Russian reservists leave behind sobbing relatives, new brides

BATAYSK, Russia (Reuters) - The sound of old Soviet war songs mixed with the sobbing of relatives in the small Russian town of Bataysk as freshly mobilised reservists in Russia's southern Rostov region said goodbye to their families on Monday.

Recruits were summoned as part of the partial mobilisation announced by Russian President Vladimir Putin after a decisive counter-offensive by the Ukrainian military.

Protests against the call-up and Russia's military operation have taken place in dozens of cities, and long queues have formed at Russia's land borders with several countries.

Twenty-year-old Roman Khodakov, who had received a draft notice only the night before, said he had returned from the army just three months ago.

"A man came and gave me the draft notice. Mum wasn't happy but what could we do? We have to defend our country," Roman said. "The main thing is to overcome the fear: I only fear for my family; they are heartbroken... I don't fear for myself - it's God's will," he said.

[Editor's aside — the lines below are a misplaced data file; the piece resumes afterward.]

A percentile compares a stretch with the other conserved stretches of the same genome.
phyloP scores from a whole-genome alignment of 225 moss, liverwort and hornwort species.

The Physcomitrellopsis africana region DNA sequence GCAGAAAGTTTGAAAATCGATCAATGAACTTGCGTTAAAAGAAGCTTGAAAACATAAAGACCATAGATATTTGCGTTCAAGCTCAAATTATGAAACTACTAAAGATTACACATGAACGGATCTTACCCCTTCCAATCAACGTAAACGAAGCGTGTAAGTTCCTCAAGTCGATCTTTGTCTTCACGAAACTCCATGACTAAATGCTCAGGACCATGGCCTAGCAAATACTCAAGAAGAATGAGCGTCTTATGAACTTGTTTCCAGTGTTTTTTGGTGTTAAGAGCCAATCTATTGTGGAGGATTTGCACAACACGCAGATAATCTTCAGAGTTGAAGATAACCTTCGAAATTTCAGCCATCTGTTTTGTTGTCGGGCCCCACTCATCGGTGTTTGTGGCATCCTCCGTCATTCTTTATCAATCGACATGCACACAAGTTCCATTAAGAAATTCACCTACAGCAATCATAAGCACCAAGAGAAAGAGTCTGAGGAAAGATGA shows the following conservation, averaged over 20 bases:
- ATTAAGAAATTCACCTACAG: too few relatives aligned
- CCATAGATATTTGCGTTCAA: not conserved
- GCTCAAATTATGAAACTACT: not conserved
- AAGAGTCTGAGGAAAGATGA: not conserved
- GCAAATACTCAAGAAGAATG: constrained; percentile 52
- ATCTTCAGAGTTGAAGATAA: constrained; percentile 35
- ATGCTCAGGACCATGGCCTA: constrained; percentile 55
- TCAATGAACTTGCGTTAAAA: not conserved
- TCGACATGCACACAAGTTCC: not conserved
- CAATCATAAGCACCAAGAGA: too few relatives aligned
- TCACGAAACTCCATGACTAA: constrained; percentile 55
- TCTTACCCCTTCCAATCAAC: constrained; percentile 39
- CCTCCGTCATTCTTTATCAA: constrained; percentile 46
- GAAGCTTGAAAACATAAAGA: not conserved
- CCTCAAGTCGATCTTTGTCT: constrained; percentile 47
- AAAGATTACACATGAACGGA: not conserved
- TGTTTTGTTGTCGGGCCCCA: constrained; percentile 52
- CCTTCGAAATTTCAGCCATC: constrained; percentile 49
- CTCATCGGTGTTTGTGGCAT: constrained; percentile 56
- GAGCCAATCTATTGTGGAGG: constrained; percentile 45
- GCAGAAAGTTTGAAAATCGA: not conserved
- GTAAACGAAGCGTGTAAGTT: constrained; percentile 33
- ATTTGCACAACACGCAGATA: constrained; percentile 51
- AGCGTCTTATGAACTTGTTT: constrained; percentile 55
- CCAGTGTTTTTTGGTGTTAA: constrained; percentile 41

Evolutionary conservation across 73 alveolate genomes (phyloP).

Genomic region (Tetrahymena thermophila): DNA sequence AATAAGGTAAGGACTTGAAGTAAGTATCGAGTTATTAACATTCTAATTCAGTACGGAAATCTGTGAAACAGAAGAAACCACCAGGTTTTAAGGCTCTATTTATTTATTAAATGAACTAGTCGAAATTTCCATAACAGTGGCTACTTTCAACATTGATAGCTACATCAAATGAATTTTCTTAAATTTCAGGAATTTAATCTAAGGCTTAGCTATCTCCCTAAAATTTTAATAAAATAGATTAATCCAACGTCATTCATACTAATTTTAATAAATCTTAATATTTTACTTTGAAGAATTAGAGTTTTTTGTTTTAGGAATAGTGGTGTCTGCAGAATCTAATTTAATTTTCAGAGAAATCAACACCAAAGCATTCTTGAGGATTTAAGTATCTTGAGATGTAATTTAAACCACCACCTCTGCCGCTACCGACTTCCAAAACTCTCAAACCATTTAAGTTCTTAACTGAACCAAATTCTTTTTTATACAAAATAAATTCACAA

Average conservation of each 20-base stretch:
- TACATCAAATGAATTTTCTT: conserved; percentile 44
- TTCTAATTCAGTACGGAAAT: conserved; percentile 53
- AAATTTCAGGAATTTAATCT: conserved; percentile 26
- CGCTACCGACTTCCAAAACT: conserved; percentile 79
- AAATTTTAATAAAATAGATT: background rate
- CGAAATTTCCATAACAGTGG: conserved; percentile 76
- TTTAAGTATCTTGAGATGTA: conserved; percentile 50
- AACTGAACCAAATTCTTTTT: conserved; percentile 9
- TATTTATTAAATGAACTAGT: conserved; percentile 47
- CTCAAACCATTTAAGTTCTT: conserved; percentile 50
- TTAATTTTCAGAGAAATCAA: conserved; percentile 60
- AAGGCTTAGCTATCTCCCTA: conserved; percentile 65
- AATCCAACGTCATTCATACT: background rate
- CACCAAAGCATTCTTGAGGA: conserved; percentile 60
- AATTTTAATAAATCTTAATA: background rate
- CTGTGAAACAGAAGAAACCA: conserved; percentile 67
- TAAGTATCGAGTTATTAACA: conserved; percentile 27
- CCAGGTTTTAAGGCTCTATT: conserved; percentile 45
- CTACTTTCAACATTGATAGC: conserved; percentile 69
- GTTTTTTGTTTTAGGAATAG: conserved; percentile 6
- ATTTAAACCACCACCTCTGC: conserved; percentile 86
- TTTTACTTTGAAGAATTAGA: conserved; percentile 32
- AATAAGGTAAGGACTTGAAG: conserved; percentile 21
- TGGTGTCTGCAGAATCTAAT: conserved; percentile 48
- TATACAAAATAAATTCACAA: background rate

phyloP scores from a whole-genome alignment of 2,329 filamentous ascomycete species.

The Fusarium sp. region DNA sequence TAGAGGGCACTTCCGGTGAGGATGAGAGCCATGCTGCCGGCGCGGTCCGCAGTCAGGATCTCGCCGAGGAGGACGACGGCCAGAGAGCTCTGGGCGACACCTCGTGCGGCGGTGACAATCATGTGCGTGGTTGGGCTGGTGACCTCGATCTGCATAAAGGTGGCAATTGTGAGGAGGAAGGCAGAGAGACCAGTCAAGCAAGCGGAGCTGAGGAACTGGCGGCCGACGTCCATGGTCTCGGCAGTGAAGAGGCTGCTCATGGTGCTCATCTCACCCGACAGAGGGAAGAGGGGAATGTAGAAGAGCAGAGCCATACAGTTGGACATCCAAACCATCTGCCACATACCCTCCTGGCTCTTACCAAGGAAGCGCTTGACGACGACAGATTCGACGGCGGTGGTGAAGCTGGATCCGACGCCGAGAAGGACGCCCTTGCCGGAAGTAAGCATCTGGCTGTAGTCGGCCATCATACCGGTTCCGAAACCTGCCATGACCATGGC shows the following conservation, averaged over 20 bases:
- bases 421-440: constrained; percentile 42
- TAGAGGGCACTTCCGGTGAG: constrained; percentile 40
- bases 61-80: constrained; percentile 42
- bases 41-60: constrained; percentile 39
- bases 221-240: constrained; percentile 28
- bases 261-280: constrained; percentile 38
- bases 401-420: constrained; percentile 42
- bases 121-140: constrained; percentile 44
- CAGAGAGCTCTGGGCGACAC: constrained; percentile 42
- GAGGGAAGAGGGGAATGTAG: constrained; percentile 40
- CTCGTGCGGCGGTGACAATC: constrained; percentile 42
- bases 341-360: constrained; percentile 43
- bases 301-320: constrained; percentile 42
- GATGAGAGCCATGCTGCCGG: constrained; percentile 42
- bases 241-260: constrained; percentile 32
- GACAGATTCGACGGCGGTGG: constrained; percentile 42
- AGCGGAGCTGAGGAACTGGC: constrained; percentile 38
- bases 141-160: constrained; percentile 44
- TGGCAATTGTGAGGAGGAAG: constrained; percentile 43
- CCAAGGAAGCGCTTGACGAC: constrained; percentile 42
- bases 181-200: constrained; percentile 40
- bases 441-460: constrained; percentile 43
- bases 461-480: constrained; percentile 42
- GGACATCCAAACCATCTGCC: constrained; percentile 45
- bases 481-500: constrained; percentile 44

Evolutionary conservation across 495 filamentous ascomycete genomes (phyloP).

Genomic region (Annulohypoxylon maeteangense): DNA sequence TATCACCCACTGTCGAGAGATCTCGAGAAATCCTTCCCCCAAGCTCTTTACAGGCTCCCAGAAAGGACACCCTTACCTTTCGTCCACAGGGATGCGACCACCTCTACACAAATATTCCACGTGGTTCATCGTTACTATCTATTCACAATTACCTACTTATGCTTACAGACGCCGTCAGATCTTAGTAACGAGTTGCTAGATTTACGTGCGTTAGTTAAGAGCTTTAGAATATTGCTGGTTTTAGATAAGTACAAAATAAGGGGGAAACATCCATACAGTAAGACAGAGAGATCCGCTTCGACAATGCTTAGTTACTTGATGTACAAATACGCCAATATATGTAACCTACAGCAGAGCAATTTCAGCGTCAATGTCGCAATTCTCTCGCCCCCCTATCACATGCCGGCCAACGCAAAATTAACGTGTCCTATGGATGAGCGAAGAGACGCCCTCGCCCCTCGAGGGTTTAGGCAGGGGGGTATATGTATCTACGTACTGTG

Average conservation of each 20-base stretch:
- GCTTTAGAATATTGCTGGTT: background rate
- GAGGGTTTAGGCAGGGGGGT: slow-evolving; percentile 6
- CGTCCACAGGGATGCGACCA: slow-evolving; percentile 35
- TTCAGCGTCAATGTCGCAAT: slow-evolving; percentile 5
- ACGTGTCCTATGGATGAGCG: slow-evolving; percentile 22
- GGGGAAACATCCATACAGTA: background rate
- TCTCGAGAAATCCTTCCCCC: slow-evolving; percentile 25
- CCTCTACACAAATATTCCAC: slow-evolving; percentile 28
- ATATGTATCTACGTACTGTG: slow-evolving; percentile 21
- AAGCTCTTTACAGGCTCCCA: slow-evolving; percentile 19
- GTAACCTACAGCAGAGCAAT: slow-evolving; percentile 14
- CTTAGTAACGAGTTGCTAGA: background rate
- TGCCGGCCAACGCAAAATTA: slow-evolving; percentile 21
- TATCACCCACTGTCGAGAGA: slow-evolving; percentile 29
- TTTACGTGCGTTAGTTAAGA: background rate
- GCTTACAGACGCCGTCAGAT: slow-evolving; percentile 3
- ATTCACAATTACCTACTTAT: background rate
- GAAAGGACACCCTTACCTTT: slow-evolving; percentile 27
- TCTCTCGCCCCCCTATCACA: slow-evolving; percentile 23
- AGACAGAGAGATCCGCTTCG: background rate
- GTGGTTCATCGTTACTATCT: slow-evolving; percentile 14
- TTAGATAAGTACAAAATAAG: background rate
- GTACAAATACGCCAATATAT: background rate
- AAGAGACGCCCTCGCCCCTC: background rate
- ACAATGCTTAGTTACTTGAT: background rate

Not everyone at the Bataysk recruitment office had been called up. Nikolai Moiseyenko, a reservist past drafting age, said he was volunteering.

"I have family and friends there (in Ukraine). We have to help liberate them," Moiseyenko said.

The military recruitment office in Bataysk sits next to the local marriage registry office on the town's central square.

Andrei and his fiancée Yulia hadn't planned on getting married, but the mobilisation forced them to think again.

"I have mixed emotions: I feel fear of the unknown, I feel a lot right now," he said holding his young son and a football in his hands.

After being pronounced husband and wife, Andrei and Yulia kissed each other - tears quietly streaming down her cheeks - and Andrei left to join his fellow recruits.

(Reporting by Reuters; Writing by Lisa Shumaker; Editing by Rosalba O'Brien)